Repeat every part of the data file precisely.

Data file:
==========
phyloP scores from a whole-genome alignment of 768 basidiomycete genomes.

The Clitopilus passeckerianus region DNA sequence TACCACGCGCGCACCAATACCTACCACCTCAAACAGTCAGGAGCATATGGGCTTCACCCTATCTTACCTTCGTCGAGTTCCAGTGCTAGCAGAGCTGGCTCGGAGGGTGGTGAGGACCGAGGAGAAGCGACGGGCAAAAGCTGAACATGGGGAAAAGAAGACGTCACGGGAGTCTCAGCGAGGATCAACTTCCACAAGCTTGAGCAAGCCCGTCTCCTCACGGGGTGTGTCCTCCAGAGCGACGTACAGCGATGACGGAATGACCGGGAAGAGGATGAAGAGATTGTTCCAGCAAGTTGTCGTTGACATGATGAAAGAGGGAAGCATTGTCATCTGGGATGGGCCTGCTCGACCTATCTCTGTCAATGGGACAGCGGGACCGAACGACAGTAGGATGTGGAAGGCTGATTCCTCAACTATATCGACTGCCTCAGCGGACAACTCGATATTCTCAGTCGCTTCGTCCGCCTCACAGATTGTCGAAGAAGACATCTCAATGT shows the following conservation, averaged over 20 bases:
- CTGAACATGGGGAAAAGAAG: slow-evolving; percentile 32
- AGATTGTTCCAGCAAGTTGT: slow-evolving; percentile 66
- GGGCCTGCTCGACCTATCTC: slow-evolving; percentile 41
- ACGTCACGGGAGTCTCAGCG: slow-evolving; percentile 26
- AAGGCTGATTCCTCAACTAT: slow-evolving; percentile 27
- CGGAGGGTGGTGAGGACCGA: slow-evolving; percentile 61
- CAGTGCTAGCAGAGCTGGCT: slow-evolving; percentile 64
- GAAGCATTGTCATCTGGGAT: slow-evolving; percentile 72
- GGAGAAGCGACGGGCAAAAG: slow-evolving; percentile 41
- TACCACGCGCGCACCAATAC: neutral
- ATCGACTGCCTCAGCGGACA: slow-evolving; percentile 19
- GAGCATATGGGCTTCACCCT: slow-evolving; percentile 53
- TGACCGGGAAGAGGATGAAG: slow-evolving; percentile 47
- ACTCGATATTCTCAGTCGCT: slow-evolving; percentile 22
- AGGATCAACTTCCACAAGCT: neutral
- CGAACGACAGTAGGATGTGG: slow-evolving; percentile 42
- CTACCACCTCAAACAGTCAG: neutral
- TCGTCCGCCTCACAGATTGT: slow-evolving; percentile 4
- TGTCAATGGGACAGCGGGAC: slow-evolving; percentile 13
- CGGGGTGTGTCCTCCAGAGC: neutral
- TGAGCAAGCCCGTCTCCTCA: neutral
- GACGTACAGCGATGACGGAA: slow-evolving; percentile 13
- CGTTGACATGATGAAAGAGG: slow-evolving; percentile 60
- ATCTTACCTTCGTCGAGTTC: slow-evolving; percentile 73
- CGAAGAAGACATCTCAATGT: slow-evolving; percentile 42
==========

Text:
phyloP scores from a whole-genome alignment of 768 basidiomycete genomes.

The Clitopilus passeckerianus region DNA sequence TACCACGCGCGCACCAATACCTACCACCTCAAACAGTCAGGAGCATATGGGCTTCACCCTATCTTACCTTCGTCGAGTTCCAGTGCTAGCAGAGCTGGCTCGGAGGGTGGTGAGGACCGAGGAGAAGCGACGGGCAAAAGCTGAACATGGGGAAAAGAAGACGTCACGGGAGTCTCAGCGAGGATCAACTTCCACAAGCTTGAGCAAGCCCGTCTCCTCACGGGGTGTGTCCTCCAGAGCGACGTACAGCGATGACGGAATGACCGGGAAGAGGATGAAGAGATTGTTCCAGCAAGTTGTCGTTGACATGATGAAAGAGGGAAGCATTGTCATCTGGGATGGGCCTGCTCGACCTATCTCTGTCAATGGGACAGCGGGACCGAACGACAGTAGGATGTGGAAGGCTGATTCCTCAACTATATCGACTGCCTCAGCGGACAACTCGATATTCTCAGTCGCTTCGTCCGCCTCACAGATTGTCGAAGAAGACATCTCAATGT shows the following conservation, averaged over 20 bases:
- CTGAACATGGGGAAAAGAAG: slow-evolving; percentile 32
- AGATTGTTCCAGCAAGTTGT: slow-evolving; percentile 66
- GGGCCTGCTCGACCTATCTC: slow-evolving; percentile 41
- ACGTCACGGGAGTCTCAGCG: slow-evolving; percentile 26
- AAGGCTGATTCCTCAACTAT: slow-evolving; percentile 27
- CGGAGGGTGGTGAGGACCGA: slow-evolving; percentile 61
- CAGTGCTAGCAGAGCTGGCT: slow-evolving; percentile 64
- GAAGCATTGTCATCTGGGAT: slow-evolving; percentile 72
- GGAGAAGCGACGGGCAAAAG: slow-evolving; percentile 41
- TACCACGCGCGCACCAATAC: neutral
- ATCGACTGCCTCAGCGGACA: slow-evolving; percentile 19
- GAGCATATGGGCTTCACCCT: slow-evolving; percentile 53
- TGACCGGGAAGAGGATGAAG: slow-evolving; percentile 47
- ACTCGATATTCTCAGTCGCT: slow-evolving; percentile 22
- AGGATCAACTTCCACAAGCT: neutral
- CGAACGACAGTAGGATGTGG: slow-evolving; percentile 42
- CTACCACCTCAAACAGTCAG: neutral
- TCGTCCGCCTCACAGATTGT: slow-evolving; percentile 4
- TGTCAATGGGACAGCGGGAC: slow-evolving; percentile 13
- CGGGGTGTGTCCTCCAGAGC: neutral
- TGAGCAAGCCCGTCTCCTCA: neutral
- GACGTACAGCGATGACGGAA: slow-evolving; percentile 13
- CGTTGACATGATGAAAGAGG: slow-evolving; percentile 60
- ATCTTACCTTCGTCGAGTTC: slow-evolving; percentile 73
- CGAAGAAGACATCTCAATGT: slow-evolving; percentile 42